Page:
Gao, Zheng-Quiang (1994) The kinetics of ordering, grain growth and chemical segregation in nonequilibrium Fe3X alloys (X=Al, Si and Ge). Dissertation (Ph.D.), California Institute of Technology. http://resolver.caltech.edu/CaltechETD:etd-08092005-084814
NOTE: Text or symbols not renderable in plain ASCII are indicated by [...]. Abstract is included in .pdf document. Experimental studies on the kinetics of microstructural evolution in highly nonequilibrium Fe3X based alloys (X = Al, Si and Ge) are the topic of this dissertation research. The kinetics of ordering especially, and other processes of microstructural evolution including grain growth and chemical segregation, were studied. Materials far from their states of thermodynamic equilibrium were first prepared by rapid quenching and ball milling methods. Heat treatments at relatively low temperatures were used to allow the alloy microstructure to evolve towards equilibrium. Mossbauer spectroscopy was used heavily for measuring short range ordering, but X-ray diffractometry and transmission electron microscopy were also used extensively for microstructural characterization. The initial states of the Fe3X (X = Al, Si and Ge) binary alloys were chemically disordered bcc polycrystals (nearly random solid solution). Kinetics of disorder -> order transformations were studied by plotting the kinetic paths through the space spanned by two order parameters. The kinetic paths for Fe3Al showed a strong temperature dependence, but no temperature dependence was observed for kinetic paths of Fe3Si and Fe3Ge. A thermodynamically unexpected transient B32 ordered structure was observed in the early stages of ordering in Fe3Al annealed at 300[degrees]C. The kinetics of microstructural evolution, especially grain growth was also studied on nanocrystalline [...] alloys. The Nb atoms were first forced into solid solution in bcc Fe-Si by ball milling. Upon annealing, Nb atoms segregated to grain boundaries, and impeded grain growth. The inter-dependence of grain growth, chemical segregation and chemical ordering was studied. A better understanding of such kinetics, we believe, can be an important step towards the controlled synthesis of new nonequilibrium materials.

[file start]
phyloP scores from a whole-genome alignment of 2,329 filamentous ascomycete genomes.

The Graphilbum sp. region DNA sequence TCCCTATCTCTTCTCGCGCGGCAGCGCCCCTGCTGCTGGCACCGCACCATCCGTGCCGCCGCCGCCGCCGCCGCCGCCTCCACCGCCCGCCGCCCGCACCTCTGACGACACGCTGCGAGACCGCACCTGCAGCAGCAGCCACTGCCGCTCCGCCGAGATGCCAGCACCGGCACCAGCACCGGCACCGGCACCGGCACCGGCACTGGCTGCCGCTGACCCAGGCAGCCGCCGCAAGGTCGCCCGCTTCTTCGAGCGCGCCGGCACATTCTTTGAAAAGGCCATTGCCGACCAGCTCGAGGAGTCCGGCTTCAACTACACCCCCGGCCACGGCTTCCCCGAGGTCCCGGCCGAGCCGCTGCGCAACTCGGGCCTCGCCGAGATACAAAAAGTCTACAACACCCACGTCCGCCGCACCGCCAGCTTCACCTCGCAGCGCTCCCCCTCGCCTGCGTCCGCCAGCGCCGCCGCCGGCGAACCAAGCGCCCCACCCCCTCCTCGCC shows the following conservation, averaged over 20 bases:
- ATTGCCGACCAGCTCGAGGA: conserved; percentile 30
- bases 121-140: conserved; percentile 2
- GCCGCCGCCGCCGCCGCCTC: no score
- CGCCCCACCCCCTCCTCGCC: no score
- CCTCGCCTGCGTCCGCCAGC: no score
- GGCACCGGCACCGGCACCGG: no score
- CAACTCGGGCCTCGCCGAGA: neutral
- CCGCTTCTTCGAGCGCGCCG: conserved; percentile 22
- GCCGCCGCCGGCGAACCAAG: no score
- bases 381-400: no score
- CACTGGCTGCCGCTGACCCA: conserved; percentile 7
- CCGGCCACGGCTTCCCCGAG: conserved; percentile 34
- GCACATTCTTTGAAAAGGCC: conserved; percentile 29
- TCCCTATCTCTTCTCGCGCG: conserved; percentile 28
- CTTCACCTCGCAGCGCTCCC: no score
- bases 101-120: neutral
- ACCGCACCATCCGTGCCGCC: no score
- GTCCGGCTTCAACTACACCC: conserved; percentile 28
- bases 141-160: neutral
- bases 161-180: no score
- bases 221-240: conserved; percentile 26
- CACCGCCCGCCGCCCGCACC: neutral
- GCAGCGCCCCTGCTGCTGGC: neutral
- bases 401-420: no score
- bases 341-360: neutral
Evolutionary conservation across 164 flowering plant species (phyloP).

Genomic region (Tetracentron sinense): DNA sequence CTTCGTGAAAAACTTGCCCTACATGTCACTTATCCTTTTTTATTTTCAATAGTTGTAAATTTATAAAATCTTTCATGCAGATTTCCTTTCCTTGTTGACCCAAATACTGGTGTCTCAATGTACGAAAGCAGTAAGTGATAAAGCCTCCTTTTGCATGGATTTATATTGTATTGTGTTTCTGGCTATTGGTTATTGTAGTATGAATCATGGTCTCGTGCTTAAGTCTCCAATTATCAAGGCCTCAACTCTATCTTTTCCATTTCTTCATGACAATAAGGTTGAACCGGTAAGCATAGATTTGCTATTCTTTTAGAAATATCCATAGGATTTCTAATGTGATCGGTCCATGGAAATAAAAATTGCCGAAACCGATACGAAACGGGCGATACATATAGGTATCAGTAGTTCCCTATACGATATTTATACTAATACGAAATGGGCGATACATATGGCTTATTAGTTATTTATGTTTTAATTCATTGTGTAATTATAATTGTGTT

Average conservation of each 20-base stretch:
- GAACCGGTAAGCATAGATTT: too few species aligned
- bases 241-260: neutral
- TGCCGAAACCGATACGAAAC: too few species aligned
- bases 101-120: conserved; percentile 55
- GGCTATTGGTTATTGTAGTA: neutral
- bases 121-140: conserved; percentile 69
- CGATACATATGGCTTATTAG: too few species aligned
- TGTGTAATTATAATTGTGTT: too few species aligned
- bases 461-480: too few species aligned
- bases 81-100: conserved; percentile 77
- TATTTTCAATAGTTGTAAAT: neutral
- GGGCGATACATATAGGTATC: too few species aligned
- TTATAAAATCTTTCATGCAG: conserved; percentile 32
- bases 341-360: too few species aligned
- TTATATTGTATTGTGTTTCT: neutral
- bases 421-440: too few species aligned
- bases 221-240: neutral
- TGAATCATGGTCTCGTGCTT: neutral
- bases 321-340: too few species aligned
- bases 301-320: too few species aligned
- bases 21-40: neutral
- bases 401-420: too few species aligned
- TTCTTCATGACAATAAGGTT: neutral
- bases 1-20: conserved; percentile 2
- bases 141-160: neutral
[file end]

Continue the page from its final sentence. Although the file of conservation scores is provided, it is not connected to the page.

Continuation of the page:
|Item Type:||Thesis (Dissertation (Ph.D.))|
|Degree Grantor:||California Institute of Technology|
|Division:||Engineering and Applied Science|
|Major Option:||Materials Science|
|Thesis Availability:||Restricted to Caltech community only|
|Defense Date:||18 May 1994|
|Default Usage Policy:||No commercial reproduction, distribution, display or performance rights in this work are provided.|
|Deposited By:||Imported from ETD-db|
|Deposited On:||09 Aug 2005|
|Last Modified:||26 Dec 2012 02:56|
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